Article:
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RE: [OT] Does language model thought!? (was RE: Re[2]: Business Case for i18n?)

From: Eric Jarvis <webmaster@befrienders.org>
Date: Thu, 14 Jun 2001 13:51:47 +0100
To: <www-international@w3.org>
Message-ID: <NEBBIHPCGLLJLCMNKHFLIEBGCEAA.webmaster@befrienders.org>
From: Marco Cimarosti [mailto:marco.cimarosti@essetre.it]
Sent: 14 June 2001 11:31
To: 'webmaster@befrienders.org'; www-international@w3.org
Subject: [OT] Does language model thought!? (was RE: Re[2]: Business
Case for i18n?)


Eric Jarvis wrote:
>> One final point. There are ideas that are easy to express in some
>> languages but difficult or impossible in others. Anyone who
speaks
>> both English and Italian will know how many concepts related to
time
>> and duration simply can't be translated accurately. This means
that
>> diversity of language encourages diversity of thought. So whilst
it
>> may be convenient in the short term to try to standardise as much
as
>> possible into English, in the long term it will be limiting.

> Eric, can you make at least one examples of time and duration
concepts that
> would be easy to express in Italian and not in English, or the
other way
> round?
>
> I am a native speaker of Italian and speak an acceptable English,
but I
> really cannot imagine any such cases.
>
> I rather find that the verbal tenses in the two languages are
perfectly
> comparable, if not identical, and express exactly the same degree
of
> precision. Also the time-related vocabulary and repertoire of
idioms
> connected with time are totally analogous in the two languages.

The Italian words that come immediately to my mind are "subito" and
dopo" both of which have English equivalents that can sometimes be
substituted directly and sometimes not...they cannot be directly
translated by the words "sudden/suddenly" and "later", that would
lead to circumstances where the translation lost at best a whole
layer of meaning.

I was under the impression, after time working in Italian schools,
that some of the more precise past tenses in English have no simple
Italian equivalent. Where there is a common Latin root then there is
usually a direct equivalent. Where there is not it can sometimes be
very difficult to conceive of an exact translation. I can speak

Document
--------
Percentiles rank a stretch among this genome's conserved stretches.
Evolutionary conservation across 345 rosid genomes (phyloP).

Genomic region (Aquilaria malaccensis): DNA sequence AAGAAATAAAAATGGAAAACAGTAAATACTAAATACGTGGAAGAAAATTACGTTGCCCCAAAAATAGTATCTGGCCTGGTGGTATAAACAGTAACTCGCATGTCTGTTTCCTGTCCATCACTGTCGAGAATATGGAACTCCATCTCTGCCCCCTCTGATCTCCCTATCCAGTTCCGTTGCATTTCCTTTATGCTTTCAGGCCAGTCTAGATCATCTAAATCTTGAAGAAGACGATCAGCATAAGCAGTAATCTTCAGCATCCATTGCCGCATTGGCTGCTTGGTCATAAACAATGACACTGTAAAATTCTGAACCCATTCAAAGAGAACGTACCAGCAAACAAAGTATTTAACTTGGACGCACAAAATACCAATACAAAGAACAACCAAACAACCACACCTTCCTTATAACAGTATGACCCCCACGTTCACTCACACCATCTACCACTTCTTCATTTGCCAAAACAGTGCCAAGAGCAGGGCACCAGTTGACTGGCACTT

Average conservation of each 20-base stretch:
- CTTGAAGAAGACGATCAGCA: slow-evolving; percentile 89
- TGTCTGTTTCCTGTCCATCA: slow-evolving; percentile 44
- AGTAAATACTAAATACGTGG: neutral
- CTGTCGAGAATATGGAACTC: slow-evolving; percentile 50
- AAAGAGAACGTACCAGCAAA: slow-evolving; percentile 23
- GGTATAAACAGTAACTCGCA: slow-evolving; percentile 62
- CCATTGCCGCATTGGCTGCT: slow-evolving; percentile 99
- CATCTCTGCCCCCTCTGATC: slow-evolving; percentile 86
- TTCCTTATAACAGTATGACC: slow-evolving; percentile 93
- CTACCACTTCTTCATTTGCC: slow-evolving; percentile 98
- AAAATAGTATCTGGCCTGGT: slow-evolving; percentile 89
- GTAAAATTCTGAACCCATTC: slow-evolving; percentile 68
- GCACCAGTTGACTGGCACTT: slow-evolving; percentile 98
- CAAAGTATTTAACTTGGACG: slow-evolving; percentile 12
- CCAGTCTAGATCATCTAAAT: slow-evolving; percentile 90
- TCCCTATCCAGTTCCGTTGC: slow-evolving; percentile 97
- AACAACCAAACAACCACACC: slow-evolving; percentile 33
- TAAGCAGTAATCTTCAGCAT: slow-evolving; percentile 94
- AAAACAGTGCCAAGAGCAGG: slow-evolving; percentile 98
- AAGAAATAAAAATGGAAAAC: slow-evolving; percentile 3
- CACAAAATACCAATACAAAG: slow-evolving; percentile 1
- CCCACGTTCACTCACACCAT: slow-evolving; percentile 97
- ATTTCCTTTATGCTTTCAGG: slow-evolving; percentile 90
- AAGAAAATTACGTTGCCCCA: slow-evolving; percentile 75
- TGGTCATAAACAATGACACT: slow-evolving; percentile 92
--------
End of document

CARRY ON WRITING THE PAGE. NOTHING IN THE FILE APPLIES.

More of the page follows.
forms of both English and Italian that use almost exclusively words
taken from the same original root. I have no doubt this can be done
also with Dutch or French and English. It's not using the complete
range of the language though.

> If there are any such differences of expressiveness between
languages, it
> normally only depends on the fact that, for historical reason,
certain
> technical or specialist terminologies are more developed in one
language
> than in another. But, also in this case, it is quite easy to fill
the gap:
> just import or imitate the terminology of the leading language. So
English
> lacked terminology for talking about opera music, but is easily
solved the
> problem importing lots of Italian terms. Similarly, Italian
massively
> imported computer terminology from English, because information
technology
> evolves so quickly that it is difficult to keep the pace inventing
new
> Italian words.

This explains differences in vocabulary. It doesn't explain
differences in grammar. In many ways it is grammar that shapes
thinking, or at least the verbalisation and hence communication of
that thinking. (What Sophocles thought is of no value to me, what
has been passed along the ages of what he communicated is important)

> But these situations only occur with the specialized terminology
for new
> disciplines, not with everyday concepts as time and duration!

It isn't the everyday use that varies. It is the more complex ideas
that depend both on grammar and the culture at the time that aspect
of the language was being developed.

> Sorry for being so blatantly off topic, but I think that spreading
myths
> about languages is not the best way of favoring i18n. Especially
if such
> myths are used to conclude that it is necessary to "try to
standardise as
> much as possible into English".

My argument is EXACTLY the opposite. It is intended to give a reason
why standardising to English is a very bad thing in the long term.

> By the way, Eric, if you really want to standardi*z*e to English,
could you
> please beging by standardi*z*ing to proper English spelling? You
certainly
> understand that we "foreigners" take the time to learn English
because it is
> the language of a large, crowded and wealthy country in northern
America,
> not certainly because it is accidentally also the languages of two
small
> islands in northern Europe. ;-)

Actually it's only the language of part of one of them. Not even the
part my family originate from. However, Cornish, which should be my
native tongue has all but died out. Which is possibly another reason
I believe very strongly that we must make the web as multilingual as
we possibly can. If I'm correct and certain ideas are easier to
formulate in particular languages, then every language that dies
could mean losing the next great advance in human thought. The
philosophical equivalent of biodiversity.

but we digress

--
Eric Jarvis
Assistant Manager, BI Online
Tel: ++44- (0) 20- 8541 4949
website: www.befrienders.org
Received on Thursday, 14 June 2001 08:48:34 GMT

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